Whooping cough cases are at a 20-year high in Northern Ireland according to the latest figures from the Public Health Agency.
The ailment, also known as pertussis, can be dangerous for young children and even fatal for babies under a year old.
The PHA said there have been 221 confirmed cases recorded up until September 30 this year, compared to just 15 in 2011.
It said the increase was in line with “sharp rises” in the UK as a whole, where cases are at a 20-year high with some deaths of young babies recorded this year.
The majority of those affected here are children, accounting for 137 of the confirmed cases between January and the end of last month.
Vaccinations are now being offered to pregnant women.
Babies are not usually vaccinated until they are at least two-months-old.
The main symptoms are severe coughing fits which, in babies and children, are accompanied by the characteristic “whoop” sound as the child gasps for breath after coughing.
The PHA urged pregnant women and the parents of young children to ensure their families' whooping cough vaccinations are fully up to date.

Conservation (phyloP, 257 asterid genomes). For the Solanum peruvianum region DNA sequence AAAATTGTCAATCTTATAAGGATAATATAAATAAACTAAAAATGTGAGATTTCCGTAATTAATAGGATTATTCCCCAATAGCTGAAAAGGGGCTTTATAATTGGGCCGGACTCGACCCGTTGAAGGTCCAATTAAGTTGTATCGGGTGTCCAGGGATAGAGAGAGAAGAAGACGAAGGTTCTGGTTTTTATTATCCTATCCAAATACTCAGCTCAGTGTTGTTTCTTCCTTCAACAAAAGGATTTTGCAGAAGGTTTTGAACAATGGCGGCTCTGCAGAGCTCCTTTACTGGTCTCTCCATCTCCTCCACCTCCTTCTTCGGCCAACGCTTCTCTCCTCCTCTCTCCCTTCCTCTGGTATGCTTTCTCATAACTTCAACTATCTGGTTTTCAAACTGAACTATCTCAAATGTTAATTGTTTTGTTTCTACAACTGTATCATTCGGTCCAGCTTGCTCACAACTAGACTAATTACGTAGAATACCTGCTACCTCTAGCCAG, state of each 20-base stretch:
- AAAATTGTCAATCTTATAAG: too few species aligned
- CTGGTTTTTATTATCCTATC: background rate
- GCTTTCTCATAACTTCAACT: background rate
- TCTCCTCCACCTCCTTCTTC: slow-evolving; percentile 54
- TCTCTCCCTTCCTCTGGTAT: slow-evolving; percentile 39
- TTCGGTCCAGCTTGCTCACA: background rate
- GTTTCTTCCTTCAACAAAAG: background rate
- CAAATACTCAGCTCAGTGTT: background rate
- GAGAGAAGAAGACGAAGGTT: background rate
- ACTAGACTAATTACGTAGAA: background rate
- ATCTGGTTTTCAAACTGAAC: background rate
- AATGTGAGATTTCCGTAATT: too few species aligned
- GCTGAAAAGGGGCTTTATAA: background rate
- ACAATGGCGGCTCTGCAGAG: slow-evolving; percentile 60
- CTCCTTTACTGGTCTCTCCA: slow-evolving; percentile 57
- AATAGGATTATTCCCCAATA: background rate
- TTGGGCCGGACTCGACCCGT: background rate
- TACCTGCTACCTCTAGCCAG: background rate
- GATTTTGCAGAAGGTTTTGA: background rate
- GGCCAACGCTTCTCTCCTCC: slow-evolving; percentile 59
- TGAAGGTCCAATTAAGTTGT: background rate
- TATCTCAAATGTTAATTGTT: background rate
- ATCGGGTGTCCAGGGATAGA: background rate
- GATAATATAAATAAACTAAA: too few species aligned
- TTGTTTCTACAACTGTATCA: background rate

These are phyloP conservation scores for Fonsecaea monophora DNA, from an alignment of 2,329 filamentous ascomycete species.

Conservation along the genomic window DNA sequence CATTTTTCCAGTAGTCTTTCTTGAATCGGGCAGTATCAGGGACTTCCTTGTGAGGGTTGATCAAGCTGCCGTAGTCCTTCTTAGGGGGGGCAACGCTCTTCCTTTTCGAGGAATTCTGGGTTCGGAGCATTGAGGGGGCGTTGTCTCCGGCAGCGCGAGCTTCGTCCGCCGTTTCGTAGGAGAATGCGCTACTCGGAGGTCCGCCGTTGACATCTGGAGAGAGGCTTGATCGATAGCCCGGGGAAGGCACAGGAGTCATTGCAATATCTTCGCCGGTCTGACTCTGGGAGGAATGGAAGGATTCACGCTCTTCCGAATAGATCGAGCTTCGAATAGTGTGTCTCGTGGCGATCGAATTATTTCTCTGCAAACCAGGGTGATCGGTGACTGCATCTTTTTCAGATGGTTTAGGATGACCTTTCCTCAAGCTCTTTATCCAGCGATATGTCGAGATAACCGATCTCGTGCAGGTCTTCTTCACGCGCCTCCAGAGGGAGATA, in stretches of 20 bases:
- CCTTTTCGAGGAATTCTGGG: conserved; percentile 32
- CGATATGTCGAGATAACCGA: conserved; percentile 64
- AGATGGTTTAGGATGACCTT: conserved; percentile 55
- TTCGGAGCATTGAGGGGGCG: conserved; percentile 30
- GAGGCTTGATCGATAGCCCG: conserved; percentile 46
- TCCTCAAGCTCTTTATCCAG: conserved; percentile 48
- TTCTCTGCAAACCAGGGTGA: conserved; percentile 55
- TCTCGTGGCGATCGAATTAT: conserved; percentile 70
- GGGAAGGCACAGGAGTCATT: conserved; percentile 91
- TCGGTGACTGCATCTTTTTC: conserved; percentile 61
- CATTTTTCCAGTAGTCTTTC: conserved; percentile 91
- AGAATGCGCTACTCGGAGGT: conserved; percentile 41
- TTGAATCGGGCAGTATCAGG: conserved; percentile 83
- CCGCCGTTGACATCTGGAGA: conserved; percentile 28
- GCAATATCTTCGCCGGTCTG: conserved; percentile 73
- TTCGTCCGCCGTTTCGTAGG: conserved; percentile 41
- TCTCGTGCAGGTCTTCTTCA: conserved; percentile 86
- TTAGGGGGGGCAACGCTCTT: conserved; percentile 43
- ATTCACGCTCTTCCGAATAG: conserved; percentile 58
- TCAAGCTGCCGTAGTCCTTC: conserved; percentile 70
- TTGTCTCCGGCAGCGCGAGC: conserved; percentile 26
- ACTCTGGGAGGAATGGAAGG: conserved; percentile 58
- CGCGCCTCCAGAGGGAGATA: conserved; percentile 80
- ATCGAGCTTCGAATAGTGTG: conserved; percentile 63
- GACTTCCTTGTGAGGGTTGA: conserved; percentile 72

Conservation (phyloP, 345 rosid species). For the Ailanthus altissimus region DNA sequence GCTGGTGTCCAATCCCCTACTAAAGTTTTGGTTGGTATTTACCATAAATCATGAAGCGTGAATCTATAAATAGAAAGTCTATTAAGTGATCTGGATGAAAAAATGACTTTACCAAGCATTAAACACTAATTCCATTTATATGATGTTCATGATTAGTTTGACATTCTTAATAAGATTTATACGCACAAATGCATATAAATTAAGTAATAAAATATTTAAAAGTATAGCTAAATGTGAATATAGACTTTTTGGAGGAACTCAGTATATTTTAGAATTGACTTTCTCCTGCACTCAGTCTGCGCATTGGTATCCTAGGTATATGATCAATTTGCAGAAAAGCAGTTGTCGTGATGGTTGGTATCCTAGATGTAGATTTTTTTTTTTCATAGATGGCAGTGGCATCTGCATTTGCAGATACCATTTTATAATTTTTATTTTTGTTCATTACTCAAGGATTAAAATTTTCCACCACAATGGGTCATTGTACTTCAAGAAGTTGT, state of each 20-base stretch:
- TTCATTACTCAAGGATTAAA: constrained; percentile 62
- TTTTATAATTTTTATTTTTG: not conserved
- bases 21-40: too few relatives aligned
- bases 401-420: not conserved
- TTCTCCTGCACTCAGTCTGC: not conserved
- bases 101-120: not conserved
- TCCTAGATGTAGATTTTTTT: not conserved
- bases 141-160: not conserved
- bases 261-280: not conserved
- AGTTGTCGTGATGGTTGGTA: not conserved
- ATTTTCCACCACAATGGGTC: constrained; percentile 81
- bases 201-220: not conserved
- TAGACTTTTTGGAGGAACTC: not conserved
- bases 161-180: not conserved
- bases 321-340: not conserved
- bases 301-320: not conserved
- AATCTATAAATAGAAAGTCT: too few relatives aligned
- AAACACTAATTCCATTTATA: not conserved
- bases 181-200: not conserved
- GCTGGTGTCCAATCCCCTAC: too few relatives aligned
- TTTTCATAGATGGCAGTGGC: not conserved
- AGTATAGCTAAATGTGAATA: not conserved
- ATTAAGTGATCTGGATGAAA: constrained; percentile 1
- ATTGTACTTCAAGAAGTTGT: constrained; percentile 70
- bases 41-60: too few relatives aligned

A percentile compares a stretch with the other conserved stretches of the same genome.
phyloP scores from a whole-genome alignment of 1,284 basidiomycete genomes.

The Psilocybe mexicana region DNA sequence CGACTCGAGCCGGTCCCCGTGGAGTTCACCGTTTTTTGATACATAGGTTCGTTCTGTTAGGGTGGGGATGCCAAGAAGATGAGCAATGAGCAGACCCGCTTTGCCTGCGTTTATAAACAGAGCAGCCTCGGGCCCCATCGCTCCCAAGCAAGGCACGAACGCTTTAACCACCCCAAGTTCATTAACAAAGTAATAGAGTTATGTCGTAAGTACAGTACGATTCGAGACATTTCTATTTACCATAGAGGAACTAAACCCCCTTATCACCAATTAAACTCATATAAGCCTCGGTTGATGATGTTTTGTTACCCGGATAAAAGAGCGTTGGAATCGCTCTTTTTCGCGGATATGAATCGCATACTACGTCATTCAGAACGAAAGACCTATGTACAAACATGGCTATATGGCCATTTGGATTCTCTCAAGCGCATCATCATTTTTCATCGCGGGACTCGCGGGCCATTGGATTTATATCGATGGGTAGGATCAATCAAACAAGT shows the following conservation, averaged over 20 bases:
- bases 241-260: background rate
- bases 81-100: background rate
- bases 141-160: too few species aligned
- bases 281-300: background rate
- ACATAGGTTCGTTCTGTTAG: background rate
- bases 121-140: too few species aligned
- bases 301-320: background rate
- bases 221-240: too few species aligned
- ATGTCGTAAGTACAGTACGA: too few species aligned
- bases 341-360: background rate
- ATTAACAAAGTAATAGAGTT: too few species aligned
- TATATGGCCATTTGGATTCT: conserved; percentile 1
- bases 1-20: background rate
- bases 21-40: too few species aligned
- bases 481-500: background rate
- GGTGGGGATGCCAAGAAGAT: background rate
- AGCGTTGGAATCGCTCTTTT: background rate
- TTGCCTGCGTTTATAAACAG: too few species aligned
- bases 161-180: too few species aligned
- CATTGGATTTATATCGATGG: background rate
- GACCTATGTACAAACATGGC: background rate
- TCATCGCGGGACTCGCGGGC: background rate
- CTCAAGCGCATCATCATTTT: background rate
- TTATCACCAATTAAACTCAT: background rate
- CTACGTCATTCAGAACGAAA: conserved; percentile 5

The agency said: “The increase in whooping cough incidents is in line with England, Wales and Scotland, where cases of the disease reported to the Health Protection Agency have also shown sharp rises.
“Increases in levels of the illness are seen every three to four years. But the numbers this year are the highest for about 20 years.”
Health Minister Edwin Poots, announced at the end of September that pregnant women would be offered the whooping cough vaccination to protect their newborn babies. PHA consultant Dr Richard Smithson said: “Newborn babies are likely to have little or no protection against whooping cough until they have been fully vaccinated themselves.
“The vaccination of pregnant mothers will help to protect children from birth until they are old enough to be vaccinated themselves, as antibodies passed from the pregnant mother to her unborn child should provide some protection to the baby in the first few weeks of life.”
The vaccines are being offered by GPs to expectant mothers who are 28 weeks pregnant or more.
- The classic signs of whooping cough are a paroxysmal cough, inspiratory whoop and vomiting after coughing. The violent cough can cause internal injuries.
- The incubation period for whooping cough is typically seven to 10 days in infants or young children, after which there are usually mild respiratory symptoms, mild coughing, sneezing or a runny nose.
- After one to two weeks, the coughing classically develops into uncontrollable fits, each with five to 10 forceful coughs, followed by a high-pitched “whoop” sound in younger children, or a gasping sound in older children, as the patient struggles to breathe in afterwards (paroxysmal stage).